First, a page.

WALKER -- Cass County Judge Michael J. Haas said June 29 he expects the murder case against Michael Richard Ebinger, 31, Elk River, to reach a conclusion within 60 days.
Ebinger is charged with two counts of first-degree murder and one each of second-degree murder and first-degree arson in connection with the Dec. 4, 1999, death of Carrie Nagel, 92, Hackensack.
A Cass County grand jury handed down those indictments in February. Before the grand jury indictments, Ebinger was arraigned in January only on second-degree murder.
Donovan Dearstyne and Jay Sommer, defense attorneys in the case, and Cass County Attorney Earl Maus presented evidence before Judge Haas at a June 29 omnibus hearing in Cass County Court.
The defense attorneys have until July 17 to present any written reasons they believe the case against Ebinger cannot be tried. Maus will have a week following that to respond in writing.
Judge Haas, by law, would have up to 90 days to evaluate the evidence before deciding whether there is sufficient evidence to proceed with the case. He indicated following the June hearing he plans to make a decision much more promptly.
If he finds the case should proceed, a plea hearing would have to be set. If Ebinger pleads not guilty, a pretrial hearing would be scheduled before a trial.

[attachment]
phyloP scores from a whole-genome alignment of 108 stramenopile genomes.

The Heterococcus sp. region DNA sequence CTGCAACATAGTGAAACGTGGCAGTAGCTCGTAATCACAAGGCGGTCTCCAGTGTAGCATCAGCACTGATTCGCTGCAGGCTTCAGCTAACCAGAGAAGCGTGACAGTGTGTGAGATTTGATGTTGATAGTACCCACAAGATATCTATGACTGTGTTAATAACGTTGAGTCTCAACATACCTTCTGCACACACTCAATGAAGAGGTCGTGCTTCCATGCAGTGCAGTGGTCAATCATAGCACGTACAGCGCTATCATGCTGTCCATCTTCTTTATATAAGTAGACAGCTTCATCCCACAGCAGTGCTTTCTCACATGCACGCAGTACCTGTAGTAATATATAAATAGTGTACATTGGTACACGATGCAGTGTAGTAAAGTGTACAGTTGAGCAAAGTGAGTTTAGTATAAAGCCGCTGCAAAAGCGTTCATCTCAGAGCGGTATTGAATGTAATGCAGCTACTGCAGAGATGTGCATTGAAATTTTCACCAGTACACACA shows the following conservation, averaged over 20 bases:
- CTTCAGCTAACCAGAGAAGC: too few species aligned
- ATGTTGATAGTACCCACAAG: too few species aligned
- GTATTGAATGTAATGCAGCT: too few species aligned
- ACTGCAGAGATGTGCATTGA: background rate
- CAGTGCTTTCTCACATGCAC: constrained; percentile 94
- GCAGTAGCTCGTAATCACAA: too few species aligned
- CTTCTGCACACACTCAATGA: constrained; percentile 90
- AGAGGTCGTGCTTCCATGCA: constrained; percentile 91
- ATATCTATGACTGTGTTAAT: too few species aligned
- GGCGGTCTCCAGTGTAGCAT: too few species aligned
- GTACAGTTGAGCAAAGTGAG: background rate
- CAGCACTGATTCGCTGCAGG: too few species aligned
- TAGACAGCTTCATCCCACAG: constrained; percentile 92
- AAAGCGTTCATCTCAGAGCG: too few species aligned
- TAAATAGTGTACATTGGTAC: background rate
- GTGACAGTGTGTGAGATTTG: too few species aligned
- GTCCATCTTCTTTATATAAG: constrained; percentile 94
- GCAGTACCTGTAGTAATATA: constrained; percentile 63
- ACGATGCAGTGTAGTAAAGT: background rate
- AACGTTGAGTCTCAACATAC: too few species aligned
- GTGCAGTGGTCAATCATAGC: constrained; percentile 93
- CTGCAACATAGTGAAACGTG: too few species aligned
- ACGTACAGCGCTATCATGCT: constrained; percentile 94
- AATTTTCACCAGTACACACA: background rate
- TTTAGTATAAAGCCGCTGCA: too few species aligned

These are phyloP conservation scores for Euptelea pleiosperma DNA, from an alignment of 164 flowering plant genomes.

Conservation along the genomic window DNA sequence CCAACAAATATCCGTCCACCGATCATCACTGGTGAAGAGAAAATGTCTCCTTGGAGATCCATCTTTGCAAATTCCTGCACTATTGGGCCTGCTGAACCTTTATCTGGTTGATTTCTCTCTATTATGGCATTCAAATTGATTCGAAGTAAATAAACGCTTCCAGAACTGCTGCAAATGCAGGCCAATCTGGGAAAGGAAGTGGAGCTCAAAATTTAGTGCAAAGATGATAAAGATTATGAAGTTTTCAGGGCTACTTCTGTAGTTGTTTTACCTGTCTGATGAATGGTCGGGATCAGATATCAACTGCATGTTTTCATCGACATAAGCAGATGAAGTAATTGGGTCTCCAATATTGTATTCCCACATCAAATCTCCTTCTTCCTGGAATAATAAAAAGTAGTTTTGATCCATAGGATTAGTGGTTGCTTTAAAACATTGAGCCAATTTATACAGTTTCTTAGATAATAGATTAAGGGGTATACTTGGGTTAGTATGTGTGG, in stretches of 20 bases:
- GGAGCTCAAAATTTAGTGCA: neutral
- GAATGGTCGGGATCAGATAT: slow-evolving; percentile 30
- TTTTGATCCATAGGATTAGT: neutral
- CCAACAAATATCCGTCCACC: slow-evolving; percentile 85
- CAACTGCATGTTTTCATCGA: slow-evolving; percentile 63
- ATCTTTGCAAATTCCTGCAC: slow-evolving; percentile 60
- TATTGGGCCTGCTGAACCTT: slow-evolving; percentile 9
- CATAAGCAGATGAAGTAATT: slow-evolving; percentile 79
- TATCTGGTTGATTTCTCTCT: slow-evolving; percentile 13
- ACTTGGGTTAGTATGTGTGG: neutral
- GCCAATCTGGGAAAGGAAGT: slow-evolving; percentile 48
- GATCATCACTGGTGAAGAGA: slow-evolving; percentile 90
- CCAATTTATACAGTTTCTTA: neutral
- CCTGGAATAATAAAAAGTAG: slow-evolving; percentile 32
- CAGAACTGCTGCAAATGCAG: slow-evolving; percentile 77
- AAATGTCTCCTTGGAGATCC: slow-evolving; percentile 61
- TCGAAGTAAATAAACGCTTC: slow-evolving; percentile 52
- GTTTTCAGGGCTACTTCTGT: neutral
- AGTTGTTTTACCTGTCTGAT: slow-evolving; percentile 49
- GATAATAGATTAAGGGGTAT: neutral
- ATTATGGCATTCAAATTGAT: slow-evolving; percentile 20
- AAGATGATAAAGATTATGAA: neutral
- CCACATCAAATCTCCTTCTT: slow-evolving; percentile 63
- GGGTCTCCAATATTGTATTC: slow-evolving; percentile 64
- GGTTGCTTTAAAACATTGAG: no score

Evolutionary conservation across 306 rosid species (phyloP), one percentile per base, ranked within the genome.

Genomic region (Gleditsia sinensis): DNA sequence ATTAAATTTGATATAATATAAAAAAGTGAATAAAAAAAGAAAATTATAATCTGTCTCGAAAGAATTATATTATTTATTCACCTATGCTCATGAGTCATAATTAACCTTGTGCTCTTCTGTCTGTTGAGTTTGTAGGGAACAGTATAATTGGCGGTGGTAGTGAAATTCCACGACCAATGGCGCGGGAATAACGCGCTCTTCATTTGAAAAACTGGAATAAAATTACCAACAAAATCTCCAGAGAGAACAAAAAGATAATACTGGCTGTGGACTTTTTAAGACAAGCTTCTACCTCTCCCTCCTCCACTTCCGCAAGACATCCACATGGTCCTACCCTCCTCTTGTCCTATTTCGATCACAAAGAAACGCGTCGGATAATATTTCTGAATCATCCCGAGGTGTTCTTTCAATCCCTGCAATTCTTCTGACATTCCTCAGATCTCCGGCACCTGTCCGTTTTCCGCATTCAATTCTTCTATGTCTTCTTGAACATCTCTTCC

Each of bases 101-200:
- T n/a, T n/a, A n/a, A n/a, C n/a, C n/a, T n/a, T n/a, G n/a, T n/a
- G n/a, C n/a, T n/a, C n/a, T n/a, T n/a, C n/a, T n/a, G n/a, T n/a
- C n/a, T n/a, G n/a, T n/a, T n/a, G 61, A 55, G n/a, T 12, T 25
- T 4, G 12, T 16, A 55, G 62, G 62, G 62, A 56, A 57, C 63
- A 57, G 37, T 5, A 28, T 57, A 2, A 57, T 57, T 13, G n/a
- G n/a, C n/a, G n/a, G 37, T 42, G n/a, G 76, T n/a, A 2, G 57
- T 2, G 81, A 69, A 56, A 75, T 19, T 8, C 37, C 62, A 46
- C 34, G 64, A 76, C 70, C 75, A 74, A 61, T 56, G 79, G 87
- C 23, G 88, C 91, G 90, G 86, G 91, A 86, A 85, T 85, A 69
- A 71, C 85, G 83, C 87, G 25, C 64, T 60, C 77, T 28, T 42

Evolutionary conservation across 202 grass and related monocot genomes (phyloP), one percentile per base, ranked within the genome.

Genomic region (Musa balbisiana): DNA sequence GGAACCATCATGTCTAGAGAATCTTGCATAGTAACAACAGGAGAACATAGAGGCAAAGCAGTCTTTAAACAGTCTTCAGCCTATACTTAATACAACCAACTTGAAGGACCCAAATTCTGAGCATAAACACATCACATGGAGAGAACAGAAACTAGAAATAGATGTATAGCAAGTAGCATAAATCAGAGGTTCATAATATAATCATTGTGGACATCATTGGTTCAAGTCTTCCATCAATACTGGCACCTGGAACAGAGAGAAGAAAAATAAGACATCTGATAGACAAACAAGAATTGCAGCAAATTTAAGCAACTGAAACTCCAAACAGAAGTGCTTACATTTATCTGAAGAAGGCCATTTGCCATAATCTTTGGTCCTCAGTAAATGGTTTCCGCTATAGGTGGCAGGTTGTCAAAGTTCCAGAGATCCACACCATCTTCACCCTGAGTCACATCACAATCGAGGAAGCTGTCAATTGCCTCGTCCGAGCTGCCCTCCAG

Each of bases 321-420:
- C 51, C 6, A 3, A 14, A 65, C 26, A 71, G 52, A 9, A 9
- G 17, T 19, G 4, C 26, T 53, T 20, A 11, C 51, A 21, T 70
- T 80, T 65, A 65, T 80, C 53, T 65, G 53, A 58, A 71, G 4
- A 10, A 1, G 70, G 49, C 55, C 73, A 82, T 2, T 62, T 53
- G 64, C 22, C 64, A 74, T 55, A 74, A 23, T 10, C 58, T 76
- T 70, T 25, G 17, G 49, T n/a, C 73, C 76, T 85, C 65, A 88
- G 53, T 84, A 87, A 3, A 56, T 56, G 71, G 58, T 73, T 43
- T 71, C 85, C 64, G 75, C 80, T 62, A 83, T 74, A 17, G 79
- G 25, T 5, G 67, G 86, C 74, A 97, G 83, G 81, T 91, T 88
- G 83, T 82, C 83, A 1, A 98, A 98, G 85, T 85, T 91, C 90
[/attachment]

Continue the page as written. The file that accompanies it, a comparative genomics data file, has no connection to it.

Haas on June 29 set a tentative Aug. 16 trial date, should the case go to jury. The trial is expected to run about three weeks, according to court records.
Nagel was found dead in her rural Hackensack home. The house was filled with smoke.
Cass County Medical Examiner Michael McGee found Nagel died "from multiple traumatic injuries due to blunt instrument trauma," according to the complaint against Ebinger.
Ebinger's vehicle was found near the house. A trail of blood, burned flesh, cash and items from Nagel's home were found between her house and the car.
The defendant sustained severe burns the same date as Nagel died.
Ebinger has been held in lieu of $1.5 million at the state men's correctional facility at Rush City, because that facility has more cost effective care services for a burn victim than Cass County Jail.
Cost for his for his boarding and care there is $300 per day. By state statue, the county pays that cost until the case is resolved.
Should Ebinger pleaded guilty or be found guilty by a jury, costs for his care would shift to the state upon his sentencing to a state facility.
Should he be found not guilty, expenses for his care would become his own.
In April, Judge Haas ruled the prosecution and defense would split transportation costs to and from Rush City for court appearances.
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